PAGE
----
Whatever the truth about those arrested in east London, Birmingham and Bucks last week, it is undeniable that groups of would-be terrorists exist in the UK. The current detainees are British-born Muslims, as were the 7/7 suicide bombers. There are nihilistic young people around with an over-developed sense of grievance shaped by our victim culture, who want to make some sort of irrational, adolescent gesture against society. Today they might hang that self-centred sense of grievance on Iraq or the Middle East, tomorrow it might be something else. But they are there, and have not been dreamt up by the police or Tony Blair’s spindoctors.
Most of these people are little more than fantasists, swapping big-talk stories about what they are going to do (and sometimes getting overheard in the process by the security services). Others are serious and willing to go through with it. Yet they too are fantasists, dreaming not only that they will go straight to heaven, but that blowing up themselves and some civilians will somehow be a major blow against the society they hate.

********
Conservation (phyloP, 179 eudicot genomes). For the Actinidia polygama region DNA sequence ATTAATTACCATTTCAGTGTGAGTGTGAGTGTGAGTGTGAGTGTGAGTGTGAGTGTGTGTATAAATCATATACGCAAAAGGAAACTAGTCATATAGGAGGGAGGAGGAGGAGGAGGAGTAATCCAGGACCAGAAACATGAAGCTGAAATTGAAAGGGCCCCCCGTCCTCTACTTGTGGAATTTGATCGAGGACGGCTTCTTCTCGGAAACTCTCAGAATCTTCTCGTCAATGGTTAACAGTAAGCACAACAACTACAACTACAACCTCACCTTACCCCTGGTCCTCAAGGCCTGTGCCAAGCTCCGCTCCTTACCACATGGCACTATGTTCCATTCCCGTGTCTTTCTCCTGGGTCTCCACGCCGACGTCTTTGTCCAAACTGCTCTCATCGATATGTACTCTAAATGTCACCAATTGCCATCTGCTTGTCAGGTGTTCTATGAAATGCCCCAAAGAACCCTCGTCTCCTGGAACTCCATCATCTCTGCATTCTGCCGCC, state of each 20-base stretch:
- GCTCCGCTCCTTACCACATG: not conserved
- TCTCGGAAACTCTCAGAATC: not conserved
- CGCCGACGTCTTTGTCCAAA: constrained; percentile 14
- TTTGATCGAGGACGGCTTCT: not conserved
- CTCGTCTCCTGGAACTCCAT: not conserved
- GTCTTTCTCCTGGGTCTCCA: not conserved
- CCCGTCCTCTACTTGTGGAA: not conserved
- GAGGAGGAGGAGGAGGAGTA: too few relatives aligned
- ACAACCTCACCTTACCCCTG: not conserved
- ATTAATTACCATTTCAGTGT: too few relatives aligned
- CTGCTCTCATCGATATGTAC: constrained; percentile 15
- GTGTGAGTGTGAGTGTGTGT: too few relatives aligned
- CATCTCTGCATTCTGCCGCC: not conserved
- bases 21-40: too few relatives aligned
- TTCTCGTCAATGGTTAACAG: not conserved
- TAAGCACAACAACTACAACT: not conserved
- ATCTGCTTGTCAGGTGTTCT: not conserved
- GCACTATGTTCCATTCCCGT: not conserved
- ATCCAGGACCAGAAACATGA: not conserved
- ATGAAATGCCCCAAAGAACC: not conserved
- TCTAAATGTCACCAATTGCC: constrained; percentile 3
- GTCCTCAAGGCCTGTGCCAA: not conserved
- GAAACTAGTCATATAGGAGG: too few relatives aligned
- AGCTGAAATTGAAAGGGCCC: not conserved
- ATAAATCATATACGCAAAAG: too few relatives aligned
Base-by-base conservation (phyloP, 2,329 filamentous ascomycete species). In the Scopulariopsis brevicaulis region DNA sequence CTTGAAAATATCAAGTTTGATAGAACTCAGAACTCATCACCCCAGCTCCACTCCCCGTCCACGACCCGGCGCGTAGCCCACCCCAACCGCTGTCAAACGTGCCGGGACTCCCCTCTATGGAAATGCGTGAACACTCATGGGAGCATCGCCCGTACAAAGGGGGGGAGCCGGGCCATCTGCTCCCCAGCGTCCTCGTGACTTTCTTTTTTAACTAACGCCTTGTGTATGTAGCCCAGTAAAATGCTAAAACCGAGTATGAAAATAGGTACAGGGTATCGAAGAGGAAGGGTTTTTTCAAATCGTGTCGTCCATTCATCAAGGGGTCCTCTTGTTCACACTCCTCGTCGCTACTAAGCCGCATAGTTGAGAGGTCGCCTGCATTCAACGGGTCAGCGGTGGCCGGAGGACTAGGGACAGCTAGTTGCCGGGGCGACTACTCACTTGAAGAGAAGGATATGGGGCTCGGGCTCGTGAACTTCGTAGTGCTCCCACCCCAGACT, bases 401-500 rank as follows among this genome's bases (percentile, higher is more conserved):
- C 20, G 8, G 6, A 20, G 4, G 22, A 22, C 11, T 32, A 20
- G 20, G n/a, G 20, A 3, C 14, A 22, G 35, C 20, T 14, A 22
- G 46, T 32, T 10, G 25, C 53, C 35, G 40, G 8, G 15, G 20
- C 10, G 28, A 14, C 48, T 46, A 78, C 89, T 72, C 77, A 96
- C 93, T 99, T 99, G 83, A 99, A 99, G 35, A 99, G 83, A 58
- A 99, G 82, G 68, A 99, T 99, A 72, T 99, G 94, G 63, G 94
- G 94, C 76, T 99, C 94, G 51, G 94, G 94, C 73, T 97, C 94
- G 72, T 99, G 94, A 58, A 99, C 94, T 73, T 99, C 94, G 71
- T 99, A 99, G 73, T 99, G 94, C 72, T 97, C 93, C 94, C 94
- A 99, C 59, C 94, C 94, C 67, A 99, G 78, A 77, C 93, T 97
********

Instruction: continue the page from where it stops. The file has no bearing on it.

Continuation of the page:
This is the fantasy that is encouraged by the authorities and their supporters, when they warn of the danger to ‘our way of life’ posed by these little groups of pathetic terrorists. Terrorism can bring down a plane, even 10 planes if the stories of the latest plot are to be believed, or great Twin Towers in the centre of a city. But how could a relative handful of bombers bring down a civilisation or a way of life? Even if they kill 3,000, as on 9/11, or more than that, as the hysterics claim would have happened this time, they are simply throwing snowballs at castles. Despite the rhetorical links with the Second World War that we hear being made all the time, there is no realistic comparison between the threat posed by the lightweight foot-soldiers of Islamic terrorism today and that represented by an enemy power such as Nazi Germany.